Navigation Links
Good bacteria armed with antibiotic resistance protect gut microbiome

Researchers from Case Western Reserve University in Cleveland have discovered that populating the gastrointestinal (GI) tracts of mice with Bacteroides species producing a specific enzyme helps protect the good commensal bacteria from the harmful effects of antibiotics. Their research is published ahead of print in Antimicrobial Agents and Chemotherapy.

Antibiotics are powerful weapons against pathogens, but most are relatively indiscriminate, killing the good bacteria, along with the bad. Thus, they may render patients vulnerable to invasion, particularly by virulent, antibiotic-resistant pathogens that frequently populate hospitals.

The novel aspect of the research is that the enzyme produced by these bacteria, beta-lactamase, is a major cause of antibiotic resistance, says first author, Usha Stiefel. Interestingly, the enzyme is not only protecting the bacteria that produce it but also the rest of the bacteria making up the intestinal microbiome.

In the study, the investigators established populations of beta-lactamase producing Bacteroides in some mice, but not others. They then gave all the mice ceftriaxone, a beta-lactam antibiotic, for three days and then oral doses of vancomycin-resistant enterococcus, or Clostridium difficile, both of which are virulent GI pathogens.

The mice that had been populated with Bacteroides maintained their diverse species of commensal gut bacteria, free of pathogens, while the control mice saw their commensals decimated by antibiotics, enabling establishment of the pathogens.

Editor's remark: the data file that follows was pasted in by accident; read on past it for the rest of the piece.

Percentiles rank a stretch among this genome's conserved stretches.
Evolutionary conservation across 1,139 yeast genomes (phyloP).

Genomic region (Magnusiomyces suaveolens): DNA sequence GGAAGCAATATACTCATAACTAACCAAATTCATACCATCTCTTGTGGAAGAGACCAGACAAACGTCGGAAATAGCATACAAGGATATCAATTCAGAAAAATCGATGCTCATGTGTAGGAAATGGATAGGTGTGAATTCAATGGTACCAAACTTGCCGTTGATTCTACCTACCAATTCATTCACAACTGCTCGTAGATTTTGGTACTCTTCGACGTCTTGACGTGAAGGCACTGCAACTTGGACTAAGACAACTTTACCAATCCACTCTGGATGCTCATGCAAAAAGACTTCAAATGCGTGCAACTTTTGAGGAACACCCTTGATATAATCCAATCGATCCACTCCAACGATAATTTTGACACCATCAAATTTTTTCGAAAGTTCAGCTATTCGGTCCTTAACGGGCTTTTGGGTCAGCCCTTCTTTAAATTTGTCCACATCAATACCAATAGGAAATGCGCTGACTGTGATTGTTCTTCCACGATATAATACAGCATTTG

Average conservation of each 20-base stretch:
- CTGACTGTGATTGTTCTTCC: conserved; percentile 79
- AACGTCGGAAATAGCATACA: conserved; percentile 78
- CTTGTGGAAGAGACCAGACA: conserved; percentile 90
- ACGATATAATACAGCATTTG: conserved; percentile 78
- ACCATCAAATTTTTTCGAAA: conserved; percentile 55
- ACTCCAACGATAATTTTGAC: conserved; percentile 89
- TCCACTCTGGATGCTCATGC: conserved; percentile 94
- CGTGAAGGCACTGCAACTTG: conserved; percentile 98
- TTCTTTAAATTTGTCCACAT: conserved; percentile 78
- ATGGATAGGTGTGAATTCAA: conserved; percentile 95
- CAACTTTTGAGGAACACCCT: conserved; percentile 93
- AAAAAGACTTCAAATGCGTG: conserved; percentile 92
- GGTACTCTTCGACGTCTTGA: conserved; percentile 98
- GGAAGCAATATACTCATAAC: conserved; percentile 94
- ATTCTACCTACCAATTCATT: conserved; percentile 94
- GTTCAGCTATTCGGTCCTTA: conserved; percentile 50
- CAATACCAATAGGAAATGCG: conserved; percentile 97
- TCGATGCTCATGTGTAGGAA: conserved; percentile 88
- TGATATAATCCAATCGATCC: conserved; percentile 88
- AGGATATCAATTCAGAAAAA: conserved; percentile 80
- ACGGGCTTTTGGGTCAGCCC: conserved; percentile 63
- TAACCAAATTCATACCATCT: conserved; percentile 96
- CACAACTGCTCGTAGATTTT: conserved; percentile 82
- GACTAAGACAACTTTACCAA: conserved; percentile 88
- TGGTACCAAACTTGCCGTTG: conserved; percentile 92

"When patients in the hospital or nursing home setting receive antibiotics, it is doubly dangerous when they lose their native colonic bacteria, because healthcare settings are full of resistant or particularly virulent bacteria, and so patients are especially vulnerable to acquiring these bacteria within their intestinal tracts," says Stiefel.

Since the Bacteroides, which comprise roughly one quarter of the intestinal microbiome, are absent elsewhere in the body, the investigators believe that the beta-lactamase will not interfere with treatment of infections in other organ systems, such as in the respiratory tract, or the blood, explains Stiefel.

"The results of our study are exciting because they show how it might be possible to take antibiotics without suffering from the loss of your colonic microbiome and then becoming colonized by virulent pathogens," says Stiefel. For example, beta-lactamase enzymes could be given orally as drugs, to protect the gut bacteria from systemic antibiotics. Alternatively, as with the mice, patients' GI tracts might be populated with antibiotic-degrading bacteria.

One weakness of the strategy is that while it could protect against acquiring a GI infection, C. difficile, for example, it could not be used to combat such an infection.

"The recognition of the importance of an intact and diverse microbiome has probably best been demonstrated by the successful treatment of Clostridium difficile colitis by fecal microbiota transplantation, or 'stool transplant,'" says Stiefel. "If you have an intact intestinal microbiome, you simply are going to be resistant to acquiring many types of infection."